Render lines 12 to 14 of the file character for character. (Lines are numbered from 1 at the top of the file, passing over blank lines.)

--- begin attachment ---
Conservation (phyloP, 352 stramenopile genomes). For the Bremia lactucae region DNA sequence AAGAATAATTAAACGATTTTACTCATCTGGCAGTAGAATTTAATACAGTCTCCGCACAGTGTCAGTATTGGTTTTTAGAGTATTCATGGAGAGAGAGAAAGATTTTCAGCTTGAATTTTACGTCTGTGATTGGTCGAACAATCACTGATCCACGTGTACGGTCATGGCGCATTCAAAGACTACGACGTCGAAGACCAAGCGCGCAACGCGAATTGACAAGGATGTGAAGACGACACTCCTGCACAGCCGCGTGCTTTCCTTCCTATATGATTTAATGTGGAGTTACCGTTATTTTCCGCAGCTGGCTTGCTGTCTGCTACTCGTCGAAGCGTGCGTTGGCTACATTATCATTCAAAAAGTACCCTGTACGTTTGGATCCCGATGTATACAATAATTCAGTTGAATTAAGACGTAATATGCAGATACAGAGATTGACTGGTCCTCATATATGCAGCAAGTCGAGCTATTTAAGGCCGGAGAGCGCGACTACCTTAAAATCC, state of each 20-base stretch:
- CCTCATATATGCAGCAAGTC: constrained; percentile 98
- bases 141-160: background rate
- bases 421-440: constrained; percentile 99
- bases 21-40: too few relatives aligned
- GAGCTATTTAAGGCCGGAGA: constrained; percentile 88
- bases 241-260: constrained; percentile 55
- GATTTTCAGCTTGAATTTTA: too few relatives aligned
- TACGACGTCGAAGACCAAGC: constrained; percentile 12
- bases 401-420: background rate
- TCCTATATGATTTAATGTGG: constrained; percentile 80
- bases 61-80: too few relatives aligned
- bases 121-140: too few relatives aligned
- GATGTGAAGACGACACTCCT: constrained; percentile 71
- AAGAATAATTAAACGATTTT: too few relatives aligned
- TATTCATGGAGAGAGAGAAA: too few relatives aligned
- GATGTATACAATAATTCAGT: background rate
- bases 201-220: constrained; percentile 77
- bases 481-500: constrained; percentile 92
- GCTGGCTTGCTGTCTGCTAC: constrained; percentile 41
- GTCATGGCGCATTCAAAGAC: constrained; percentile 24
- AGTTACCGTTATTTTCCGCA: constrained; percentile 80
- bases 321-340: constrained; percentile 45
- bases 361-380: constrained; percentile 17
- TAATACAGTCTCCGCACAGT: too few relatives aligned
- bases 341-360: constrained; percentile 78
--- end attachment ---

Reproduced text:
- bases 61-80: too few relatives aligned
- bases 121-140: too few relatives aligned
- GATGTGAAGACGACACTCCT: constrained; percentile 71